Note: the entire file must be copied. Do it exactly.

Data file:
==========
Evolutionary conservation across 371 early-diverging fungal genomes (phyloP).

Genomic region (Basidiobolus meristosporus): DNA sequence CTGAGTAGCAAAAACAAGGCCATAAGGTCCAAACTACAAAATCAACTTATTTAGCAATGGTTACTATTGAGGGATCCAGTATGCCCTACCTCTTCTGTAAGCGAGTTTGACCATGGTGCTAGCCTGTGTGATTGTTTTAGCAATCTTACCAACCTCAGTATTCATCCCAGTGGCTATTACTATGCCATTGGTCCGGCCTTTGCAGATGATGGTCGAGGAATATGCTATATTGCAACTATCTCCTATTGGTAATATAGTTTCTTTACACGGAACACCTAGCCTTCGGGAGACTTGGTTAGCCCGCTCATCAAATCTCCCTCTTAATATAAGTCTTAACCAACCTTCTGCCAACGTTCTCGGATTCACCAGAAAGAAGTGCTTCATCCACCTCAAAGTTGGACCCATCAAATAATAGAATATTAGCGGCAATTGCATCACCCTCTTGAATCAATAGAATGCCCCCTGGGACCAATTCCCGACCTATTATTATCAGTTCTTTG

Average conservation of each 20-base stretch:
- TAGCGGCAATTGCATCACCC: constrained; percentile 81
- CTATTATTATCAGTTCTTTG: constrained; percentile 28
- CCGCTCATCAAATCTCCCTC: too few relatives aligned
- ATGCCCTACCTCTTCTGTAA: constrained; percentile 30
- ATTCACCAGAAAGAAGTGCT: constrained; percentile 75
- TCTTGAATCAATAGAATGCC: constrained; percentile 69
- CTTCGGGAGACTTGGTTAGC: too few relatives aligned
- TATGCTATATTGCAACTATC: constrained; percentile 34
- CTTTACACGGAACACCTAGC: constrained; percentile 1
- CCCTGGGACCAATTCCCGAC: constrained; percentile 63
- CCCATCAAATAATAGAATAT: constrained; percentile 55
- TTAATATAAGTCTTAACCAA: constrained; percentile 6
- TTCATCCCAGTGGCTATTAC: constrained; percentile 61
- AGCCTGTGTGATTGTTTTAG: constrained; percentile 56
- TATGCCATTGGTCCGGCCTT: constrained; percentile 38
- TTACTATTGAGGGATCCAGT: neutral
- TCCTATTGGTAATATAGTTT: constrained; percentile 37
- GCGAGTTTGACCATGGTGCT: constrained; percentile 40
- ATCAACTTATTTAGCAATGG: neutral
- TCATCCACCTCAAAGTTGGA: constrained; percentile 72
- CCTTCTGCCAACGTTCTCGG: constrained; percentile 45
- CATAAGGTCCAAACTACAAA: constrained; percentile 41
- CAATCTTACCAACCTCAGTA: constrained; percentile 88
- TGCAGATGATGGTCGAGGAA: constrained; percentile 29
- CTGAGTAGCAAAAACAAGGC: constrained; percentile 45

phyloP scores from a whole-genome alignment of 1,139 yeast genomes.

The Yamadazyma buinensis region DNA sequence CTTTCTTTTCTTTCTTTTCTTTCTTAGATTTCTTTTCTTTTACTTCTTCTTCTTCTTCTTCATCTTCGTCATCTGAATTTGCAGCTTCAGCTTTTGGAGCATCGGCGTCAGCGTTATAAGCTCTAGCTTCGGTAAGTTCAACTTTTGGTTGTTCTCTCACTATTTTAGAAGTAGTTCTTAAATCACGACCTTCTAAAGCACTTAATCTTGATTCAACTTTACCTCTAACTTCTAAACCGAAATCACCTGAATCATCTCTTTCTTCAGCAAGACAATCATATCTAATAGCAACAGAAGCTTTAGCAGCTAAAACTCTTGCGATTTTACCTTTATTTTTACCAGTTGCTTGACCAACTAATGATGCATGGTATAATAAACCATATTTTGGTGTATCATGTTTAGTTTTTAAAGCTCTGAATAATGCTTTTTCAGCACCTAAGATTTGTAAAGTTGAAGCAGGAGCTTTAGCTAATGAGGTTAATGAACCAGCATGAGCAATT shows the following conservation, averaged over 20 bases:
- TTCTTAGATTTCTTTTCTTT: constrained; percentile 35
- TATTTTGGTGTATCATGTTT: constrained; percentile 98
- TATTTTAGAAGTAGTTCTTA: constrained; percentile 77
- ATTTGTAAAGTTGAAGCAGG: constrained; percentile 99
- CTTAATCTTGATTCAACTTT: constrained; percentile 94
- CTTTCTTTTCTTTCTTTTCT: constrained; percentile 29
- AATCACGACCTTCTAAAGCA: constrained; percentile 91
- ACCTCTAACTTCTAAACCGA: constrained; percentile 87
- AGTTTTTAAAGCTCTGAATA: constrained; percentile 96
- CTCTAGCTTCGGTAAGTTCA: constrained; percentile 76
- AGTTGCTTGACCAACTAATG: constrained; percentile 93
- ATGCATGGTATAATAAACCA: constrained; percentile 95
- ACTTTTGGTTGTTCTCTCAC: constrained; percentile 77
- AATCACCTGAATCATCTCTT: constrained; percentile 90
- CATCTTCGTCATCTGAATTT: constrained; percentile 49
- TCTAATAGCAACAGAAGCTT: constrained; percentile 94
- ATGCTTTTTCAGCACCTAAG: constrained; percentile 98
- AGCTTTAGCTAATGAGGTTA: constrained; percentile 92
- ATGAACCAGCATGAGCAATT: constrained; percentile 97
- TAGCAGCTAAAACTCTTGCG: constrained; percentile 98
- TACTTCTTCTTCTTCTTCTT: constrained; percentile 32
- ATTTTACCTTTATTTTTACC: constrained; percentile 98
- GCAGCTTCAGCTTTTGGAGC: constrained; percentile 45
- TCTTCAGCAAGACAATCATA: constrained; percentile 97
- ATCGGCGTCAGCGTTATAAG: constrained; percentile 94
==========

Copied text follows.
Evolutionary conservation across 371 early-diverging fungal genomes (phyloP).

Genomic region (Basidiobolus meristosporus): DNA sequence CTGAGTAGCAAAAACAAGGCCATAAGGTCCAAACTACAAAATCAACTTATTTAGCAATGGTTACTATTGAGGGATCCAGTATGCCCTACCTCTTCTGTAAGCGAGTTTGACCATGGTGCTAGCCTGTGTGATTGTTTTAGCAATCTTACCAACCTCAGTATTCATCCCAGTGGCTATTACTATGCCATTGGTCCGGCCTTTGCAGATGATGGTCGAGGAATATGCTATATTGCAACTATCTCCTATTGGTAATATAGTTTCTTTACACGGAACACCTAGCCTTCGGGAGACTTGGTTAGCCCGCTCATCAAATCTCCCTCTTAATATAAGTCTTAACCAACCTTCTGCCAACGTTCTCGGATTCACCAGAAAGAAGTGCTTCATCCACCTCAAAGTTGGACCCATCAAATAATAGAATATTAGCGGCAATTGCATCACCCTCTTGAATCAATAGAATGCCCCCTGGGACCAATTCCCGACCTATTATTATCAGTTCTTTG

Average conservation of each 20-base stretch:
- TAGCGGCAATTGCATCACCC: constrained; percentile 81
- CTATTATTATCAGTTCTTTG: constrained; percentile 28
- CCGCTCATCAAATCTCCCTC: too few relatives aligned
- ATGCCCTACCTCTTCTGTAA: constrained; percentile 30
- ATTCACCAGAAAGAAGTGCT: constrained; percentile 75
- TCTTGAATCAATAGAATGCC: constrained; percentile 69
- CTTCGGGAGACTTGGTTAGC: too few relatives aligned
- TATGCTATATTGCAACTATC: constrained; percentile 34
- CTTTACACGGAACACCTAGC: constrained; percentile 1
- CCCTGGGACCAATTCCCGAC: constrained; percentile 63
- CCCATCAAATAATAGAATAT: constrained; percentile 55
- TTAATATAAGTCTTAACCAA: constrained; percentile 6
- TTCATCCCAGTGGCTATTAC: constrained; percentile 61
- AGCCTGTGTGATTGTTTTAG: constrained; percentile 56
- TATGCCATTGGTCCGGCCTT: constrained; percentile 38
- TTACTATTGAGGGATCCAGT: neutral
- TCCTATTGGTAATATAGTTT: constrained; percentile 37
- GCGAGTTTGACCATGGTGCT: constrained; percentile 40
- ATCAACTTATTTAGCAATGG: neutral
- TCATCCACCTCAAAGTTGGA: constrained; percentile 72
- CCTTCTGCCAACGTTCTCGG: constrained; percentile 45
- CATAAGGTCCAAACTACAAA: constrained; percentile 41
- CAATCTTACCAACCTCAGTA: constrained; percentile 88
- TGCAGATGATGGTCGAGGAA: constrained; percentile 29
- CTGAGTAGCAAAAACAAGGC: constrained; percentile 45

phyloP scores from a whole-genome alignment of 1,139 yeast genomes.

The Yamadazyma buinensis region DNA sequence CTTTCTTTTCTTTCTTTTCTTTCTTAGATTTCTTTTCTTTTACTTCTTCTTCTTCTTCTTCATCTTCGTCATCTGAATTTGCAGCTTCAGCTTTTGGAGCATCGGCGTCAGCGTTATAAGCTCTAGCTTCGGTAAGTTCAACTTTTGGTTGTTCTCTCACTATTTTAGAAGTAGTTCTTAAATCACGACCTTCTAAAGCACTTAATCTTGATTCAACTTTACCTCTAACTTCTAAACCGAAATCACCTGAATCATCTCTTTCTTCAGCAAGACAATCATATCTAATAGCAACAGAAGCTTTAGCAGCTAAAACTCTTGCGATTTTACCTTTATTTTTACCAGTTGCTTGACCAACTAATGATGCATGGTATAATAAACCATATTTTGGTGTATCATGTTTAGTTTTTAAAGCTCTGAATAATGCTTTTTCAGCACCTAAGATTTGTAAAGTTGAAGCAGGAGCTTTAGCTAATGAGGTTAATGAACCAGCATGAGCAATT shows the following conservation, averaged over 20 bases:
- TTCTTAGATTTCTTTTCTTT: constrained; percentile 35
- TATTTTGGTGTATCATGTTT: constrained; percentile 98
- TATTTTAGAAGTAGTTCTTA: constrained; percentile 77
- ATTTGTAAAGTTGAAGCAGG: constrained; percentile 99
- CTTAATCTTGATTCAACTTT: constrained; percentile 94
- CTTTCTTTTCTTTCTTTTCT: constrained; percentile 29
- AATCACGACCTTCTAAAGCA: constrained; percentile 91
- ACCTCTAACTTCTAAACCGA: constrained; percentile 87
- AGTTTTTAAAGCTCTGAATA: constrained; percentile 96
- CTCTAGCTTCGGTAAGTTCA: constrained; percentile 76
- AGTTGCTTGACCAACTAATG: constrained; percentile 93
- ATGCATGGTATAATAAACCA: constrained; percentile 95
- ACTTTTGGTTGTTCTCTCAC: constrained; percentile 77
- AATCACCTGAATCATCTCTT: constrained; percentile 90
- CATCTTCGTCATCTGAATTT: constrained; percentile 49
- TCTAATAGCAACAGAAGCTT: constrained; percentile 94
- ATGCTTTTTCAGCACCTAAG: constrained; percentile 98
- AGCTTTAGCTAATGAGGTTA: constrained; percentile 92
- ATGAACCAGCATGAGCAATT: constrained; percentile 97
- TAGCAGCTAAAACTCTTGCG: constrained; percentile 98
- TACTTCTTCTTCTTCTTCTT: constrained; percentile 32
- ATTTTACCTTTATTTTTACC: constrained; percentile 98
- GCAGCTTCAGCTTTTGGAGC: constrained; percentile 45
- TCTTCAGCAAGACAATCATA: constrained; percentile 97
- ATCGGCGTCAGCGTTATAAG: constrained; percentile 94